1. 'Knights of the Round Table'

Arthur was initially embraced by Hollywood in 1953 with MGM’s Knights of the Round Table, which received the high-tech treatment, providing a rollicking, colorful version. As the trailer says:

With a cast of thousands they immortalize one of the world’s most romantic eras when knighthood was in flower! In spectacular color and the visual grandeur of CinemaScope. See Knights of the Round Table, for the greatest education experience of your life. See with your own eyes the magnitude and depth made possible by the anamorphic lens of the sweeping CinemaScope screen. Through the wonders of CinemaScope you’ll be one of those present at this memorable event while around you the legendary chiefs and warriors come here as you have, to see Arthur Pendragon receive the enchanted sword Excalibur and so become the rightful king of all England.

It’s firmly set in the medieval period since it’s based on Malory’s Le Morte d’Arthur (whose name appears in the credits, bless him, he must have had a great agent); the movie stars Robert Taylor as Arthur, Ava Gardner as Guinevere, and Felix Aylmer as Merlin.

2. 'Camelot'

Promising magnificent musical entertainment, Camelot brings a heavily mascara’d Richard Harris (Arthur) singing and chewing the scenery, Vanessa Redgrave in a lot of sparkly clothes as Guinevere and the hunky Franco Nero as Lancelot. Joshua Logan directs, and Alan Jay Lerner/Frederick Loewe provided the book and music, using some of T. H. White’s material from his The Once and Future King trilogy (the first of which, The Sword in the Stone, was given the Disney treatment two years earlier).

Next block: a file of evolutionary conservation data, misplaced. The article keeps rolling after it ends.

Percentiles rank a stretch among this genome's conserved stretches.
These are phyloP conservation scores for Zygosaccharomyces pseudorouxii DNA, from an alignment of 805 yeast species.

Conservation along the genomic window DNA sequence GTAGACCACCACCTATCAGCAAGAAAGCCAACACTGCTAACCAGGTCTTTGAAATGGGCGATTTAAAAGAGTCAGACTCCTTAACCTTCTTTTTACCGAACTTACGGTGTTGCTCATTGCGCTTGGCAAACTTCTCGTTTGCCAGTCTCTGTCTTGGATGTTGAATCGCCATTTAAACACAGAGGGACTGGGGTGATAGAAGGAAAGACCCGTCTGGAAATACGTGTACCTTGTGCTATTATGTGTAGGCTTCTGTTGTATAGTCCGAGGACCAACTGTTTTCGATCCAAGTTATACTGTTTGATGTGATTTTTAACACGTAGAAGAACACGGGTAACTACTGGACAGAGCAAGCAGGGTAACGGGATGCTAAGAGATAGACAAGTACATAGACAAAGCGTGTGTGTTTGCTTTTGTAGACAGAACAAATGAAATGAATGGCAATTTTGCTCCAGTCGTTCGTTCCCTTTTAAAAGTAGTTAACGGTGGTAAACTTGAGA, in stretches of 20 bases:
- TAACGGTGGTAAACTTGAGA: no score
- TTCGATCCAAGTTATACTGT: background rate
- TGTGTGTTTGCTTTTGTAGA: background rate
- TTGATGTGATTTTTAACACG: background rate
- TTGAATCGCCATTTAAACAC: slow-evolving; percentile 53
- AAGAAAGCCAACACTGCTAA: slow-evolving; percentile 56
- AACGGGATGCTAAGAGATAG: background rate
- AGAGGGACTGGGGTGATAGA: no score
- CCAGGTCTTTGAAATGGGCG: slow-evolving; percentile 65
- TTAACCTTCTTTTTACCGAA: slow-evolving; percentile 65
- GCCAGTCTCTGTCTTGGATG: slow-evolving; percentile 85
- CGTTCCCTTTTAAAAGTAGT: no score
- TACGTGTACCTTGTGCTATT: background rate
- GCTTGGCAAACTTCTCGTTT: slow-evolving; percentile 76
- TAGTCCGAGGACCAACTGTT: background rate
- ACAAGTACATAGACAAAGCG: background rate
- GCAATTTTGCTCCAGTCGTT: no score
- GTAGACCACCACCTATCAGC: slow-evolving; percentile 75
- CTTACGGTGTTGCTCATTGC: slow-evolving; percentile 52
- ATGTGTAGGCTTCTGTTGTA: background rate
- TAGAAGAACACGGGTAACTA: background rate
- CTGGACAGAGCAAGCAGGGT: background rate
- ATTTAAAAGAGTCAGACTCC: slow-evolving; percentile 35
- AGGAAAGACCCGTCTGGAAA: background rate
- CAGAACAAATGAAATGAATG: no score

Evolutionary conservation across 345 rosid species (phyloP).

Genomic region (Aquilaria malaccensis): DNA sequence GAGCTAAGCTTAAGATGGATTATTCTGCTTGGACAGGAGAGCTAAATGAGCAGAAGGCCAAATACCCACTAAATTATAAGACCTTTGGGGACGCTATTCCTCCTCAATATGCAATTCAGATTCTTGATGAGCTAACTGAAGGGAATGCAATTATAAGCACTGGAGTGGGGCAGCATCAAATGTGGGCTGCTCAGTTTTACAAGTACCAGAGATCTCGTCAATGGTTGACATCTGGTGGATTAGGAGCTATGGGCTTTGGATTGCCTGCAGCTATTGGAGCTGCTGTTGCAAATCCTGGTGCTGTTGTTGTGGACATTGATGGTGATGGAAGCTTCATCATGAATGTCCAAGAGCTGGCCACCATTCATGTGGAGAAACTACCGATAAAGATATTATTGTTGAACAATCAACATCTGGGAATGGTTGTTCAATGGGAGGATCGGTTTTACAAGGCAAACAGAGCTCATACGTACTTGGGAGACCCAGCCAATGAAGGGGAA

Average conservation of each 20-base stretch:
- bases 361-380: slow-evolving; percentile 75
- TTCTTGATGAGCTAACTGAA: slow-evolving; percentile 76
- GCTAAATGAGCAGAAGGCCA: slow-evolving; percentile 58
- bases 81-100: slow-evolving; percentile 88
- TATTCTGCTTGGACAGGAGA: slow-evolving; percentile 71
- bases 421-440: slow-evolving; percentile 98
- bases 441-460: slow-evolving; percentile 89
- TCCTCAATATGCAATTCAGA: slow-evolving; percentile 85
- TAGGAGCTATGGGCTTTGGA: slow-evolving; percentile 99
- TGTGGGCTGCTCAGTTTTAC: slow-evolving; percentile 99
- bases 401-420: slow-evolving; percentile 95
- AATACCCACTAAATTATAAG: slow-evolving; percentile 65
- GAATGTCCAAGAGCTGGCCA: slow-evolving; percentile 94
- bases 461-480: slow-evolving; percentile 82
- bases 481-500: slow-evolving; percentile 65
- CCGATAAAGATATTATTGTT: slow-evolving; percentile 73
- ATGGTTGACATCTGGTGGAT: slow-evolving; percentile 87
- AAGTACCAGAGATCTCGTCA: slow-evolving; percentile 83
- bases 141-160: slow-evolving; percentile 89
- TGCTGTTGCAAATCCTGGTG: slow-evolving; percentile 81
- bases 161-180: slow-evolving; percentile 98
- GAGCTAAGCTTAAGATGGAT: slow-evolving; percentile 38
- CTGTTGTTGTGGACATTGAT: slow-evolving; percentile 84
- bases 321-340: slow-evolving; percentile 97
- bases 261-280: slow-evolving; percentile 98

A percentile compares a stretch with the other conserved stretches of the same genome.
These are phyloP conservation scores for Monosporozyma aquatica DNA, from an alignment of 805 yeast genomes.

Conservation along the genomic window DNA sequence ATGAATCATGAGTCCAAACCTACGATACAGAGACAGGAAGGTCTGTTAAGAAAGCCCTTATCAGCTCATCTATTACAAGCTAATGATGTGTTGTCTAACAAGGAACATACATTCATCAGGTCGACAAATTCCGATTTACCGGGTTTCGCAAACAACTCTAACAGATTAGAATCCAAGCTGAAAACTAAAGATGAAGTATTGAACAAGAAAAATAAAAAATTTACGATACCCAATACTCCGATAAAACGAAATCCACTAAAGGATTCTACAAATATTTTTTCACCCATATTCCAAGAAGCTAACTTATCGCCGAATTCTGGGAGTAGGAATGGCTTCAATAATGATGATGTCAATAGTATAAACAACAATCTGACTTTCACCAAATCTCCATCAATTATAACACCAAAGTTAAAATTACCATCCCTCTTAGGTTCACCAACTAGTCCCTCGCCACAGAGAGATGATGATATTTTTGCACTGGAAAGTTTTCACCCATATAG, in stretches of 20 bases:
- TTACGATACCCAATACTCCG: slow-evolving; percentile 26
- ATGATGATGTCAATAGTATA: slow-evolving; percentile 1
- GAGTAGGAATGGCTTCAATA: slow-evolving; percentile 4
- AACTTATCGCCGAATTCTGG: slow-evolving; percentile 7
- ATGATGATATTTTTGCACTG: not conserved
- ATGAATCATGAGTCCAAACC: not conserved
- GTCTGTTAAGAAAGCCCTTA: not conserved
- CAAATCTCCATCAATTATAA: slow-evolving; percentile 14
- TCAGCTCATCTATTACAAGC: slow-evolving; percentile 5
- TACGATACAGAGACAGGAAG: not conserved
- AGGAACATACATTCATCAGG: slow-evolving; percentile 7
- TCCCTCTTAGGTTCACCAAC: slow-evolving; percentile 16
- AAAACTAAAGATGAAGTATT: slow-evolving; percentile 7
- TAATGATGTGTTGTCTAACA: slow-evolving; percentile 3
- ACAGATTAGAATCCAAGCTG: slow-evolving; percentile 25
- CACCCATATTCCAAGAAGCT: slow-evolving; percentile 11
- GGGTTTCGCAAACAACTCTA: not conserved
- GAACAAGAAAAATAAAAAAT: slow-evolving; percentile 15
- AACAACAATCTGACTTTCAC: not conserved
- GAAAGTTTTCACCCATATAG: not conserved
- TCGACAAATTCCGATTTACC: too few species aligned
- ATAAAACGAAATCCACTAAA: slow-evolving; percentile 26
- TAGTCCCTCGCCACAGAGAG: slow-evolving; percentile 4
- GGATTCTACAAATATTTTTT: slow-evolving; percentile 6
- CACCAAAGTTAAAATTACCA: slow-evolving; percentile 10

Based on a highly successful stage version, it didn’t translate that well to film and doesn’t really bring any depth to the love triangle that destroys Camelot. It’s always interesting to see Redgrave early in her long and eventful career, and her radiant performance may be partly because, in real life, she and Nero fell in love while filming. Yes, it is a very silly movie. They do indeed sing a lot, but it has its charms, and the Botticelli-inspired scenarios are just gorgeous.

3. 'Arthur the King'

CBS’s 1985 made-for-TV movie Arthur the King, also known as Merlin and the Sword, was described by one critic as  “... quite possibly the worst adaptation of the legend of King Arthur and Camelot ever to be recorded on film ... an absurd, overacted mess.” Aiming for a light-hearted take on Arthurian legend, it tells the story of American tourist Katherine (Dyan Cannon), who falls into Merlin’s pit (not a euphemism) at Stonehenge and is transported to Arthurian times. Silliness ensues.

The most interesting thing about this movie may be the number of well-known names involved, including Rupert Everett (Lancelot), Malcolm McDowell (Arthur), Liam Neeson (Grak), and Candice Bergen (Morgan Le Fay), whose careers somehow survived and thrived. One to miss.

4. 'First Knight'

Based on the preposterous theory that Guinevere (Julia Ormond, Gold Digger) would turn down  hunky silver fox Sean Connery (King Arthur) for slick Richard Gere (Lancelot, a legendary peasant-born wandering swordsman), First Knight was written by William Nicholson (2012 Les Miserables, Gladiator) and directed by Jerry Zucker (Airplane!).

Arthur, about to be married, finds his throne threatened by Prince Malagant (Ben Cross), a disgraced former Knight of the Round Table. Unusually this version does not have Merlin or any mystical elements, but has lots of fighting and a generic medieval feel.

5. 'King Arthur'